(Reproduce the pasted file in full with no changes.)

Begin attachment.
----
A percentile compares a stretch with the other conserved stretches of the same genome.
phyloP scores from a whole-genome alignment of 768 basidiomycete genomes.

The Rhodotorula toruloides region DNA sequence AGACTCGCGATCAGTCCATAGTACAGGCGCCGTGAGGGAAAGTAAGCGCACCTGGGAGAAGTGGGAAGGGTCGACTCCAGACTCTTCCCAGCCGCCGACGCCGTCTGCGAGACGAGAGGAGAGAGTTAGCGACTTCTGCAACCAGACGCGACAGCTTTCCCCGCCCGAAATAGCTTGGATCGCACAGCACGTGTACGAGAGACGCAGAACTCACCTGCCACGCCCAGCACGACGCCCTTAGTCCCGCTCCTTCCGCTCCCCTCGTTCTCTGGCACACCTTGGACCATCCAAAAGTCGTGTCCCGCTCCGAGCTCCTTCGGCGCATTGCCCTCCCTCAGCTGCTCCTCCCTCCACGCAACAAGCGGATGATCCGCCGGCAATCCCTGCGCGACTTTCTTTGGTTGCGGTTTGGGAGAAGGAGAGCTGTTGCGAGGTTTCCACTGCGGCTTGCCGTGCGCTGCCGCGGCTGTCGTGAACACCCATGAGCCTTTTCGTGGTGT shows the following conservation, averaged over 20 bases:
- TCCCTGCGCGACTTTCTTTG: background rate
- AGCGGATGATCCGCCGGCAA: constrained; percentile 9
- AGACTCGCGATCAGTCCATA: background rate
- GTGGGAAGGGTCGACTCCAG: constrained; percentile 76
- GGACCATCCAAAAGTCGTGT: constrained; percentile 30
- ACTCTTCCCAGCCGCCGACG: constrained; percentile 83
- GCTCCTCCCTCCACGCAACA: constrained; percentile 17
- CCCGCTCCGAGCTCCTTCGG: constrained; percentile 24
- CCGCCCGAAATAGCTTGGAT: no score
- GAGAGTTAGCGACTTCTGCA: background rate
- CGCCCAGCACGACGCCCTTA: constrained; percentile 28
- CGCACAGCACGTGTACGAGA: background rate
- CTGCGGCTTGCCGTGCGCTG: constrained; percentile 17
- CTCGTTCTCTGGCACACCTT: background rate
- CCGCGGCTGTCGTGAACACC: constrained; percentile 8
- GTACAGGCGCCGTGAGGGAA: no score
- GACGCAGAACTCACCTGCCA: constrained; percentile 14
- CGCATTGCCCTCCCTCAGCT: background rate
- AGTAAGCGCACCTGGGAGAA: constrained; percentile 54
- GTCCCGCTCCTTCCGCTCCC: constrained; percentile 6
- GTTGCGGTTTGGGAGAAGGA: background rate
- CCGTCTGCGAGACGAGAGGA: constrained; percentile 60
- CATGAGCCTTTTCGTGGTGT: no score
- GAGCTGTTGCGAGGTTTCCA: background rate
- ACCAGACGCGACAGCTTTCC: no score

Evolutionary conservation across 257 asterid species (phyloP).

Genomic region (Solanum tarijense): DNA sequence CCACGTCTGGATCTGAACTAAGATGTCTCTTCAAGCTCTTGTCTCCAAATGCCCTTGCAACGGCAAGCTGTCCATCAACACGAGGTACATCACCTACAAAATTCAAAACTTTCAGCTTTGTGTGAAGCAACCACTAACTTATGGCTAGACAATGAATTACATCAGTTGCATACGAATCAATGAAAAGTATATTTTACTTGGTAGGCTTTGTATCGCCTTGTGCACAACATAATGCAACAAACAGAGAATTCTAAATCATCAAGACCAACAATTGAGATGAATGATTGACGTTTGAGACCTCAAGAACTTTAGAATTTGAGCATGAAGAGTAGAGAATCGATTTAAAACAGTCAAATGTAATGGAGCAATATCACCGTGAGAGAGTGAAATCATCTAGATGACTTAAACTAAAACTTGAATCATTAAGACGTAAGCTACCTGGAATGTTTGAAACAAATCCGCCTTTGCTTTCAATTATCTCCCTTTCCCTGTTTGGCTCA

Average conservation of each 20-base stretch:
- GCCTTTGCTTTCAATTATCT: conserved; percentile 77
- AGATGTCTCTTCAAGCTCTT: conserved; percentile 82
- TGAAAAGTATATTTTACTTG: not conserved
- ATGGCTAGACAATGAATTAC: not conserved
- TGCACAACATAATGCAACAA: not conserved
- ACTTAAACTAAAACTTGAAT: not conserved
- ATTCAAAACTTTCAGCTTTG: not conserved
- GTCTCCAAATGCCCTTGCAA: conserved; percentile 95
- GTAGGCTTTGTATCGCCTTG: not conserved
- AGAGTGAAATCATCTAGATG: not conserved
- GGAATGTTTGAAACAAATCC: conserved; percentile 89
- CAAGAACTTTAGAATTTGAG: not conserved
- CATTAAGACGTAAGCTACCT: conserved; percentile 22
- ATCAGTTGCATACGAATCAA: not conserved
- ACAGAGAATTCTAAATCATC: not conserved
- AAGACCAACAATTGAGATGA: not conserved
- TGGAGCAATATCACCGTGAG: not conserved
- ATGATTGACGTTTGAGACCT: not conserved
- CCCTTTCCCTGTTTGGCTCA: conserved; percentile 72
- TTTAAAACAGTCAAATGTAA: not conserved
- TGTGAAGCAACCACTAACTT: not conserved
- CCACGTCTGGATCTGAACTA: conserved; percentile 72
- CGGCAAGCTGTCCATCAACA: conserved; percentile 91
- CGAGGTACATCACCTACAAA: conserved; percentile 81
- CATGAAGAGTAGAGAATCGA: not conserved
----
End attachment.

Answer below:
A percentile compares a stretch with the other conserved stretches of the same genome.
phyloP scores from a whole-genome alignment of 768 basidiomycete genomes.

The Rhodotorula toruloides region DNA sequence AGACTCGCGATCAGTCCATAGTACAGGCGCCGTGAGGGAAAGTAAGCGCACCTGGGAGAAGTGGGAAGGGTCGACTCCAGACTCTTCCCAGCCGCCGACGCCGTCTGCGAGACGAGAGGAGAGAGTTAGCGACTTCTGCAACCAGACGCGACAGCTTTCCCCGCCCGAAATAGCTTGGATCGCACAGCACGTGTACGAGAGACGCAGAACTCACCTGCCACGCCCAGCACGACGCCCTTAGTCCCGCTCCTTCCGCTCCCCTCGTTCTCTGGCACACCTTGGACCATCCAAAAGTCGTGTCCCGCTCCGAGCTCCTTCGGCGCATTGCCCTCCCTCAGCTGCTCCTCCCTCCACGCAACAAGCGGATGATCCGCCGGCAATCCCTGCGCGACTTTCTTTGGTTGCGGTTTGGGAGAAGGAGAGCTGTTGCGAGGTTTCCACTGCGGCTTGCCGTGCGCTGCCGCGGCTGTCGTGAACACCCATGAGCCTTTTCGTGGTGT shows the following conservation, averaged over 20 bases:
- TCCCTGCGCGACTTTCTTTG: background rate
- AGCGGATGATCCGCCGGCAA: constrained; percentile 9
- AGACTCGCGATCAGTCCATA: background rate
- GTGGGAAGGGTCGACTCCAG: constrained; percentile 76
- GGACCATCCAAAAGTCGTGT: constrained; percentile 30
- ACTCTTCCCAGCCGCCGACG: constrained; percentile 83
- GCTCCTCCCTCCACGCAACA: constrained; percentile 17
- CCCGCTCCGAGCTCCTTCGG: constrained; percentile 24
- CCGCCCGAAATAGCTTGGAT: no score
- GAGAGTTAGCGACTTCTGCA: background rate
- CGCCCAGCACGACGCCCTTA: constrained; percentile 28
- CGCACAGCACGTGTACGAGA: background rate
- CTGCGGCTTGCCGTGCGCTG: constrained; percentile 17
- CTCGTTCTCTGGCACACCTT: background rate
- CCGCGGCTGTCGTGAACACC: constrained; percentile 8
- GTACAGGCGCCGTGAGGGAA: no score
- GACGCAGAACTCACCTGCCA: constrained; percentile 14
- CGCATTGCCCTCCCTCAGCT: background rate
- AGTAAGCGCACCTGGGAGAA: constrained; percentile 54
- GTCCCGCTCCTTCCGCTCCC: constrained; percentile 6
- GTTGCGGTTTGGGAGAAGGA: background rate
- CCGTCTGCGAGACGAGAGGA: constrained; percentile 60
- CATGAGCCTTTTCGTGGTGT: no score
- GAGCTGTTGCGAGGTTTCCA: background rate
- ACCAGACGCGACAGCTTTCC: no score

Evolutionary conservation across 257 asterid species (phyloP).

Genomic region (Solanum tarijense): DNA sequence CCACGTCTGGATCTGAACTAAGATGTCTCTTCAAGCTCTTGTCTCCAAATGCCCTTGCAACGGCAAGCTGTCCATCAACACGAGGTACATCACCTACAAAATTCAAAACTTTCAGCTTTGTGTGAAGCAACCACTAACTTATGGCTAGACAATGAATTACATCAGTTGCATACGAATCAATGAAAAGTATATTTTACTTGGTAGGCTTTGTATCGCCTTGTGCACAACATAATGCAACAAACAGAGAATTCTAAATCATCAAGACCAACAATTGAGATGAATGATTGACGTTTGAGACCTCAAGAACTTTAGAATTTGAGCATGAAGAGTAGAGAATCGATTTAAAACAGTCAAATGTAATGGAGCAATATCACCGTGAGAGAGTGAAATCATCTAGATGACTTAAACTAAAACTTGAATCATTAAGACGTAAGCTACCTGGAATGTTTGAAACAAATCCGCCTTTGCTTTCAATTATCTCCCTTTCCCTGTTTGGCTCA

Average conservation of each 20-base stretch:
- GCCTTTGCTTTCAATTATCT: conserved; percentile 77
- AGATGTCTCTTCAAGCTCTT: conserved; percentile 82
- TGAAAAGTATATTTTACTTG: not conserved
- ATGGCTAGACAATGAATTAC: not conserved
- TGCACAACATAATGCAACAA: not conserved
- ACTTAAACTAAAACTTGAAT: not conserved
- ATTCAAAACTTTCAGCTTTG: not conserved
- GTCTCCAAATGCCCTTGCAA: conserved; percentile 95
- GTAGGCTTTGTATCGCCTTG: not conserved
- AGAGTGAAATCATCTAGATG: not conserved
- GGAATGTTTGAAACAAATCC: conserved; percentile 89
- CAAGAACTTTAGAATTTGAG: not conserved
- CATTAAGACGTAAGCTACCT: conserved; percentile 22
- ATCAGTTGCATACGAATCAA: not conserved
- ACAGAGAATTCTAAATCATC: not conserved
- AAGACCAACAATTGAGATGA: not conserved
- TGGAGCAATATCACCGTGAG: not conserved
- ATGATTGACGTTTGAGACCT: not conserved
- CCCTTTCCCTGTTTGGCTCA: conserved; percentile 72
- TTTAAAACAGTCAAATGTAA: not conserved
- TGTGAAGCAACCACTAACTT: not conserved
- CCACGTCTGGATCTGAACTA: conserved; percentile 72
- CGGCAAGCTGTCCATCAACA: conserved; percentile 91
- CGAGGTACATCACCTACAAA: conserved; percentile 81
- CATGAAGAGTAGAGAATCGA: not conserved